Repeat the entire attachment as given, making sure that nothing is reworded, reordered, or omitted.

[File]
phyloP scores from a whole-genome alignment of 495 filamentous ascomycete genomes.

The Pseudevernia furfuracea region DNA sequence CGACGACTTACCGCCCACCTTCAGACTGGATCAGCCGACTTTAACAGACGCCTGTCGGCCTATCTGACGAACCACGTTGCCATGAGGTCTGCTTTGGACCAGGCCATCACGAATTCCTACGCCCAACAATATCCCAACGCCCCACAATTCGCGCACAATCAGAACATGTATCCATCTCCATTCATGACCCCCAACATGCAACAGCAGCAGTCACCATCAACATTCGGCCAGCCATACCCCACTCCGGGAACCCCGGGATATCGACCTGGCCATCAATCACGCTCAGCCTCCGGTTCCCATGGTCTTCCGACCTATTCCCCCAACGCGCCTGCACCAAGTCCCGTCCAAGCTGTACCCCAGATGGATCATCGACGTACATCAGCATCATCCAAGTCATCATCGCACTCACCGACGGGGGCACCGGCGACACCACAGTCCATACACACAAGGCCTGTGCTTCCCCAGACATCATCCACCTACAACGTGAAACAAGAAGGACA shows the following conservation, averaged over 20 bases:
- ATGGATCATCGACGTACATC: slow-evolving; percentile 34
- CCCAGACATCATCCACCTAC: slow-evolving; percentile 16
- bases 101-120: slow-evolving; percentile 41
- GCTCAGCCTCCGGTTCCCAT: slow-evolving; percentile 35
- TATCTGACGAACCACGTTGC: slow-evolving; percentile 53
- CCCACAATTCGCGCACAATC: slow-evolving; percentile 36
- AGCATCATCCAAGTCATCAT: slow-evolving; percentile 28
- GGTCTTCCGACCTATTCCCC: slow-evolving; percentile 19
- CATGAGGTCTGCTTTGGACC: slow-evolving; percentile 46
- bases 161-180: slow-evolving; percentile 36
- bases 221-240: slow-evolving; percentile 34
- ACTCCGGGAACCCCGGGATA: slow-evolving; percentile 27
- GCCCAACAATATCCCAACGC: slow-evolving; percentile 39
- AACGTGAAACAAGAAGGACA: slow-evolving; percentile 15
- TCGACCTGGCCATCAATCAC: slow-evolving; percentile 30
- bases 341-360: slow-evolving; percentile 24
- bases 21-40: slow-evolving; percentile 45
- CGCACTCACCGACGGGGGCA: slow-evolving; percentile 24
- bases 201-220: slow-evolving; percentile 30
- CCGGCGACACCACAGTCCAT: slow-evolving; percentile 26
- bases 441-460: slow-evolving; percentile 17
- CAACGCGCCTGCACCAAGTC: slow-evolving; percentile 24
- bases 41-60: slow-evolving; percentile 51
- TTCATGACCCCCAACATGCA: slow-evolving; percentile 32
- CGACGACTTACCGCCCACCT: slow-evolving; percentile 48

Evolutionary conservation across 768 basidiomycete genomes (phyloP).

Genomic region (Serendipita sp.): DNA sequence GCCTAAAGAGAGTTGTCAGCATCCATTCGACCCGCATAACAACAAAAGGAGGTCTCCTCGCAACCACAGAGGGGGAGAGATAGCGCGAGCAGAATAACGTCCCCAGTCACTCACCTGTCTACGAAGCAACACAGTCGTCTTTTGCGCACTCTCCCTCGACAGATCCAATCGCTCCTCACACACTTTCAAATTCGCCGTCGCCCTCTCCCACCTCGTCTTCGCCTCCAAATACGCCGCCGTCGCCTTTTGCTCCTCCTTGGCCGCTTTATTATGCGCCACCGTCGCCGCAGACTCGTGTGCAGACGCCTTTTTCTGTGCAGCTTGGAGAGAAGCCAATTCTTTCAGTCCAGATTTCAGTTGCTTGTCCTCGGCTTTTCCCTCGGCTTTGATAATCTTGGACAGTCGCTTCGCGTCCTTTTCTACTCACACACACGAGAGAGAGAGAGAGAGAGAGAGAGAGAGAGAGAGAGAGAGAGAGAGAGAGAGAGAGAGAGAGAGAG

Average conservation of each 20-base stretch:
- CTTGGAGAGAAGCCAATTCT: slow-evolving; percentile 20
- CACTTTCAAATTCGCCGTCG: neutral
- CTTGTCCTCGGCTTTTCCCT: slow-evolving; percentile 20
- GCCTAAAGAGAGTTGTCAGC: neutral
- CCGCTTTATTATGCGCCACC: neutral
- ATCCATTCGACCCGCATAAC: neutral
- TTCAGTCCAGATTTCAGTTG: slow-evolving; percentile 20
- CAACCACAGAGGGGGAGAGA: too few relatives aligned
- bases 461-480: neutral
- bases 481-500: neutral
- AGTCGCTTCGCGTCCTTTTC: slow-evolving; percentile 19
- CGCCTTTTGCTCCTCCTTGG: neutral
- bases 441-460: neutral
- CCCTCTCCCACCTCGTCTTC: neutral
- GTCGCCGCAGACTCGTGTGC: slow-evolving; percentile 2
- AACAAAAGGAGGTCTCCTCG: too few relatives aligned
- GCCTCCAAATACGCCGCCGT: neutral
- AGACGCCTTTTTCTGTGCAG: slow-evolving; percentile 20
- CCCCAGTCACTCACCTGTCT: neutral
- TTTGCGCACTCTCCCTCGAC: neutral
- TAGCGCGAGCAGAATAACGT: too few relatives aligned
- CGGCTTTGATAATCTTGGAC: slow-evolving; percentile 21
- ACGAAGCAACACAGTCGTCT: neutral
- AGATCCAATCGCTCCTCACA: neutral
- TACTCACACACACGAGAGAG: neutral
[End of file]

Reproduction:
phyloP scores from a whole-genome alignment of 495 filamentous ascomycete genomes.

The Pseudevernia furfuracea region DNA sequence CGACGACTTACCGCCCACCTTCAGACTGGATCAGCCGACTTTAACAGACGCCTGTCGGCCTATCTGACGAACCACGTTGCCATGAGGTCTGCTTTGGACCAGGCCATCACGAATTCCTACGCCCAACAATATCCCAACGCCCCACAATTCGCGCACAATCAGAACATGTATCCATCTCCATTCATGACCCCCAACATGCAACAGCAGCAGTCACCATCAACATTCGGCCAGCCATACCCCACTCCGGGAACCCCGGGATATCGACCTGGCCATCAATCACGCTCAGCCTCCGGTTCCCATGGTCTTCCGACCTATTCCCCCAACGCGCCTGCACCAAGTCCCGTCCAAGCTGTACCCCAGATGGATCATCGACGTACATCAGCATCATCCAAGTCATCATCGCACTCACCGACGGGGGCACCGGCGACACCACAGTCCATACACACAAGGCCTGTGCTTCCCCAGACATCATCCACCTACAACGTGAAACAAGAAGGACA shows the following conservation, averaged over 20 bases:
- ATGGATCATCGACGTACATC: slow-evolving; percentile 34
- CCCAGACATCATCCACCTAC: slow-evolving; percentile 16
- bases 101-120: slow-evolving; percentile 41
- GCTCAGCCTCCGGTTCCCAT: slow-evolving; percentile 35
- TATCTGACGAACCACGTTGC: slow-evolving; percentile 53
- CCCACAATTCGCGCACAATC: slow-evolving; percentile 36
- AGCATCATCCAAGTCATCAT: slow-evolving; percentile 28
- GGTCTTCCGACCTATTCCCC: slow-evolving; percentile 19
- CATGAGGTCTGCTTTGGACC: slow-evolving; percentile 46
- bases 161-180: slow-evolving; percentile 36
- bases 221-240: slow-evolving; percentile 34
- ACTCCGGGAACCCCGGGATA: slow-evolving; percentile 27
- GCCCAACAATATCCCAACGC: slow-evolving; percentile 39
- AACGTGAAACAAGAAGGACA: slow-evolving; percentile 15
- TCGACCTGGCCATCAATCAC: slow-evolving; percentile 30
- bases 341-360: slow-evolving; percentile 24
- bases 21-40: slow-evolving; percentile 45
- CGCACTCACCGACGGGGGCA: slow-evolving; percentile 24
- bases 201-220: slow-evolving; percentile 30
- CCGGCGACACCACAGTCCAT: slow-evolving; percentile 26
- bases 441-460: slow-evolving; percentile 17
- CAACGCGCCTGCACCAAGTC: slow-evolving; percentile 24
- bases 41-60: slow-evolving; percentile 51
- TTCATGACCCCCAACATGCA: slow-evolving; percentile 32
- CGACGACTTACCGCCCACCT: slow-evolving; percentile 48

Evolutionary conservation across 768 basidiomycete genomes (phyloP).

Genomic region (Serendipita sp.): DNA sequence GCCTAAAGAGAGTTGTCAGCATCCATTCGACCCGCATAACAACAAAAGGAGGTCTCCTCGCAACCACAGAGGGGGAGAGATAGCGCGAGCAGAATAACGTCCCCAGTCACTCACCTGTCTACGAAGCAACACAGTCGTCTTTTGCGCACTCTCCCTCGACAGATCCAATCGCTCCTCACACACTTTCAAATTCGCCGTCGCCCTCTCCCACCTCGTCTTCGCCTCCAAATACGCCGCCGTCGCCTTTTGCTCCTCCTTGGCCGCTTTATTATGCGCCACCGTCGCCGCAGACTCGTGTGCAGACGCCTTTTTCTGTGCAGCTTGGAGAGAAGCCAATTCTTTCAGTCCAGATTTCAGTTGCTTGTCCTCGGCTTTTCCCTCGGCTTTGATAATCTTGGACAGTCGCTTCGCGTCCTTTTCTACTCACACACACGAGAGAGAGAGAGAGAGAGAGAGAGAGAGAGAGAGAGAGAGAGAGAGAGAGAGAGAGAGAGAGAGAG

Average conservation of each 20-base stretch:
- CTTGGAGAGAAGCCAATTCT: slow-evolving; percentile 20
- CACTTTCAAATTCGCCGTCG: neutral
- CTTGTCCTCGGCTTTTCCCT: slow-evolving; percentile 20
- GCCTAAAGAGAGTTGTCAGC: neutral
- CCGCTTTATTATGCGCCACC: neutral
- ATCCATTCGACCCGCATAAC: neutral
- TTCAGTCCAGATTTCAGTTG: slow-evolving; percentile 20
- CAACCACAGAGGGGGAGAGA: too few relatives aligned
- bases 461-480: neutral
- bases 481-500: neutral
- AGTCGCTTCGCGTCCTTTTC: slow-evolving; percentile 19
- CGCCTTTTGCTCCTCCTTGG: neutral
- bases 441-460: neutral
- CCCTCTCCCACCTCGTCTTC: neutral
- GTCGCCGCAGACTCGTGTGC: slow-evolving; percentile 2
- AACAAAAGGAGGTCTCCTCG: too few relatives aligned
- GCCTCCAAATACGCCGCCGT: neutral
- AGACGCCTTTTTCTGTGCAG: slow-evolving; percentile 20
- CCCCAGTCACTCACCTGTCT: neutral
- TTTGCGCACTCTCCCTCGAC: neutral
- TAGCGCGAGCAGAATAACGT: too few relatives aligned
- CGGCTTTGATAATCTTGGAC: slow-evolving; percentile 21
- ACGAAGCAACACAGTCGTCT: neutral
- AGATCCAATCGCTCCTCACA: neutral
- TACTCACACACACGAGAGAG: neutral